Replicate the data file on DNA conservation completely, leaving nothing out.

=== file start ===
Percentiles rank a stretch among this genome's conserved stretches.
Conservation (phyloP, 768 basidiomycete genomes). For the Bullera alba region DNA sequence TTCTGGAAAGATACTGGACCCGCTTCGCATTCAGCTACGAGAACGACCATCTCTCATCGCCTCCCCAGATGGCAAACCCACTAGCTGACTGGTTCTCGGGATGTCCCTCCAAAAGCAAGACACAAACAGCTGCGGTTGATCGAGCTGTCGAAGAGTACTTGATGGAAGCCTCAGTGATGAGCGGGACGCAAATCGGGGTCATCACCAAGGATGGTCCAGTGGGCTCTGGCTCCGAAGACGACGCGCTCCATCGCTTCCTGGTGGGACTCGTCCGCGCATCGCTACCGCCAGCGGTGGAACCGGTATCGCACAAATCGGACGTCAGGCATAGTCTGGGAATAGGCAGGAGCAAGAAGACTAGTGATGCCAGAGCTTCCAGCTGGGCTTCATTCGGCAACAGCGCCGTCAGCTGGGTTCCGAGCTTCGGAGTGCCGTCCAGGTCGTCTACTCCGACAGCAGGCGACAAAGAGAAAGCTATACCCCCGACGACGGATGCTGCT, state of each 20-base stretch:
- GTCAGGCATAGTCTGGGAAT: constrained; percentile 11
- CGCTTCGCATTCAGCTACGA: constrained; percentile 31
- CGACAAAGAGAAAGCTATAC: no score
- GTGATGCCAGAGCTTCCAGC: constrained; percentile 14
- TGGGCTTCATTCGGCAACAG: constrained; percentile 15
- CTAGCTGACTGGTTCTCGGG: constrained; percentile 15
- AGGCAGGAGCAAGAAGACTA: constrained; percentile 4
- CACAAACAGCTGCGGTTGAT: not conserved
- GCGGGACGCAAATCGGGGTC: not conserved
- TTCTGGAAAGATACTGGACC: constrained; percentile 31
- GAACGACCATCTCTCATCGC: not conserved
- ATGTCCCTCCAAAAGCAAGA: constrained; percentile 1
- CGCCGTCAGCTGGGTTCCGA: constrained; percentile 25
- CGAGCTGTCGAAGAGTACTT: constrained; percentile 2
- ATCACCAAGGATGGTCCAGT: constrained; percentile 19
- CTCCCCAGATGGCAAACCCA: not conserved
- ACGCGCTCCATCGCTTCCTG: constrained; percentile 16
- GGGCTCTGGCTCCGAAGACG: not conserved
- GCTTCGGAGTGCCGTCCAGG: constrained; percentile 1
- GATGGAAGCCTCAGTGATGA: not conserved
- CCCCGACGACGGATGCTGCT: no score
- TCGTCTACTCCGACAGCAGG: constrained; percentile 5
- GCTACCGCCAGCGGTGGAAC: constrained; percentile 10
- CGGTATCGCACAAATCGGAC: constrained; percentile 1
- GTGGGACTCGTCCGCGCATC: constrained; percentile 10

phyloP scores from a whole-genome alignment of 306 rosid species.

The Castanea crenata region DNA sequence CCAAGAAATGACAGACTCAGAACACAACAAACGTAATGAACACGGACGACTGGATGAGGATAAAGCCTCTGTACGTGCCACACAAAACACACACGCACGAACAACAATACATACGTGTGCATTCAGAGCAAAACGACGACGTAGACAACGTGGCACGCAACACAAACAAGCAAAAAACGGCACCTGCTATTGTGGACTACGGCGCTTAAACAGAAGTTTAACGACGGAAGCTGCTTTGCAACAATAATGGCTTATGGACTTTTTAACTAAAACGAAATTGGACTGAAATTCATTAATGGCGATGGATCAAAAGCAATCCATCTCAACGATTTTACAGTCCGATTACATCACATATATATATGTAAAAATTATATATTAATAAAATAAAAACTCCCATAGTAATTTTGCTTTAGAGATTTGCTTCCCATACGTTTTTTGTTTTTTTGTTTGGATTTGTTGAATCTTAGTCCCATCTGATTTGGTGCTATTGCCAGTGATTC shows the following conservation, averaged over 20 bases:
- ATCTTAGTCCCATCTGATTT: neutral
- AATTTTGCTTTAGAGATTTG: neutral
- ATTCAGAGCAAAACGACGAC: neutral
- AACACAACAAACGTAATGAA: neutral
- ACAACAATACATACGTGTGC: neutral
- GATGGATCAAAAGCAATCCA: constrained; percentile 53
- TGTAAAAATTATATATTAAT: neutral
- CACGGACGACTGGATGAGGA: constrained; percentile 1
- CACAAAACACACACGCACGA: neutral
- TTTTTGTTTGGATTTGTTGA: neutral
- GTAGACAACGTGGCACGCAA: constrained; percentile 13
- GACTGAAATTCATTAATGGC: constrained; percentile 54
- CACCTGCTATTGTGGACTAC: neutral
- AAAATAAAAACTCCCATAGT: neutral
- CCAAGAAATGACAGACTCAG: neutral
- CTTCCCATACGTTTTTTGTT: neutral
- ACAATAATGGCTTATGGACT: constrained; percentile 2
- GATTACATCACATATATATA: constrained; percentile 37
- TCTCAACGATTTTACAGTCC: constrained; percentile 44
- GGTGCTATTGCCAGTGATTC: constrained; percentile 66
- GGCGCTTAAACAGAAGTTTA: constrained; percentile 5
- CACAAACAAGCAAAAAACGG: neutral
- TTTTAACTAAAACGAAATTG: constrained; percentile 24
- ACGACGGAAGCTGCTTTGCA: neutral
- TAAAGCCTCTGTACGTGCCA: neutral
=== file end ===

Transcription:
Percentiles rank a stretch among this genome's conserved stretches.
Conservation (phyloP, 768 basidiomycete genomes). For the Bullera alba region DNA sequence TTCTGGAAAGATACTGGACCCGCTTCGCATTCAGCTACGAGAACGACCATCTCTCATCGCCTCCCCAGATGGCAAACCCACTAGCTGACTGGTTCTCGGGATGTCCCTCCAAAAGCAAGACACAAACAGCTGCGGTTGATCGAGCTGTCGAAGAGTACTTGATGGAAGCCTCAGTGATGAGCGGGACGCAAATCGGGGTCATCACCAAGGATGGTCCAGTGGGCTCTGGCTCCGAAGACGACGCGCTCCATCGCTTCCTGGTGGGACTCGTCCGCGCATCGCTACCGCCAGCGGTGGAACCGGTATCGCACAAATCGGACGTCAGGCATAGTCTGGGAATAGGCAGGAGCAAGAAGACTAGTGATGCCAGAGCTTCCAGCTGGGCTTCATTCGGCAACAGCGCCGTCAGCTGGGTTCCGAGCTTCGGAGTGCCGTCCAGGTCGTCTACTCCGACAGCAGGCGACAAAGAGAAAGCTATACCCCCGACGACGGATGCTGCT, state of each 20-base stretch:
- GTCAGGCATAGTCTGGGAAT: constrained; percentile 11
- CGCTTCGCATTCAGCTACGA: constrained; percentile 31
- CGACAAAGAGAAAGCTATAC: no score
- GTGATGCCAGAGCTTCCAGC: constrained; percentile 14
- TGGGCTTCATTCGGCAACAG: constrained; percentile 15
- CTAGCTGACTGGTTCTCGGG: constrained; percentile 15
- AGGCAGGAGCAAGAAGACTA: constrained; percentile 4
- CACAAACAGCTGCGGTTGAT: not conserved
- GCGGGACGCAAATCGGGGTC: not conserved
- TTCTGGAAAGATACTGGACC: constrained; percentile 31
- GAACGACCATCTCTCATCGC: not conserved
- ATGTCCCTCCAAAAGCAAGA: constrained; percentile 1
- CGCCGTCAGCTGGGTTCCGA: constrained; percentile 25
- CGAGCTGTCGAAGAGTACTT: constrained; percentile 2
- ATCACCAAGGATGGTCCAGT: constrained; percentile 19
- CTCCCCAGATGGCAAACCCA: not conserved
- ACGCGCTCCATCGCTTCCTG: constrained; percentile 16
- GGGCTCTGGCTCCGAAGACG: not conserved
- GCTTCGGAGTGCCGTCCAGG: constrained; percentile 1
- GATGGAAGCCTCAGTGATGA: not conserved
- CCCCGACGACGGATGCTGCT: no score
- TCGTCTACTCCGACAGCAGG: constrained; percentile 5
- GCTACCGCCAGCGGTGGAAC: constrained; percentile 10
- CGGTATCGCACAAATCGGAC: constrained; percentile 1
- GTGGGACTCGTCCGCGCATC: constrained; percentile 10

phyloP scores from a whole-genome alignment of 306 rosid species.

The Castanea crenata region DNA sequence CCAAGAAATGACAGACTCAGAACACAACAAACGTAATGAACACGGACGACTGGATGAGGATAAAGCCTCTGTACGTGCCACACAAAACACACACGCACGAACAACAATACATACGTGTGCATTCAGAGCAAAACGACGACGTAGACAACGTGGCACGCAACACAAACAAGCAAAAAACGGCACCTGCTATTGTGGACTACGGCGCTTAAACAGAAGTTTAACGACGGAAGCTGCTTTGCAACAATAATGGCTTATGGACTTTTTAACTAAAACGAAATTGGACTGAAATTCATTAATGGCGATGGATCAAAAGCAATCCATCTCAACGATTTTACAGTCCGATTACATCACATATATATATGTAAAAATTATATATTAATAAAATAAAAACTCCCATAGTAATTTTGCTTTAGAGATTTGCTTCCCATACGTTTTTTGTTTTTTTGTTTGGATTTGTTGAATCTTAGTCCCATCTGATTTGGTGCTATTGCCAGTGATTC shows the following conservation, averaged over 20 bases:
- ATCTTAGTCCCATCTGATTT: neutral
- AATTTTGCTTTAGAGATTTG: neutral
- ATTCAGAGCAAAACGACGAC: neutral
- AACACAACAAACGTAATGAA: neutral
- ACAACAATACATACGTGTGC: neutral
- GATGGATCAAAAGCAATCCA: constrained; percentile 53
- TGTAAAAATTATATATTAAT: neutral
- CACGGACGACTGGATGAGGA: constrained; percentile 1
- CACAAAACACACACGCACGA: neutral
- TTTTTGTTTGGATTTGTTGA: neutral
- GTAGACAACGTGGCACGCAA: constrained; percentile 13
- GACTGAAATTCATTAATGGC: constrained; percentile 54
- CACCTGCTATTGTGGACTAC: neutral
- AAAATAAAAACTCCCATAGT: neutral
- CCAAGAAATGACAGACTCAG: neutral
- CTTCCCATACGTTTTTTGTT: neutral
- ACAATAATGGCTTATGGACT: constrained; percentile 2
- GATTACATCACATATATATA: constrained; percentile 37
- TCTCAACGATTTTACAGTCC: constrained; percentile 44
- GGTGCTATTGCCAGTGATTC: constrained; percentile 66
- GGCGCTTAAACAGAAGTTTA: constrained; percentile 5
- CACAAACAAGCAAAAAACGG: neutral
- TTTTAACTAAAACGAAATTG: constrained; percentile 24
- ACGACGGAAGCTGCTTTGCA: neutral
- TAAAGCCTCTGTACGTGCCA: neutral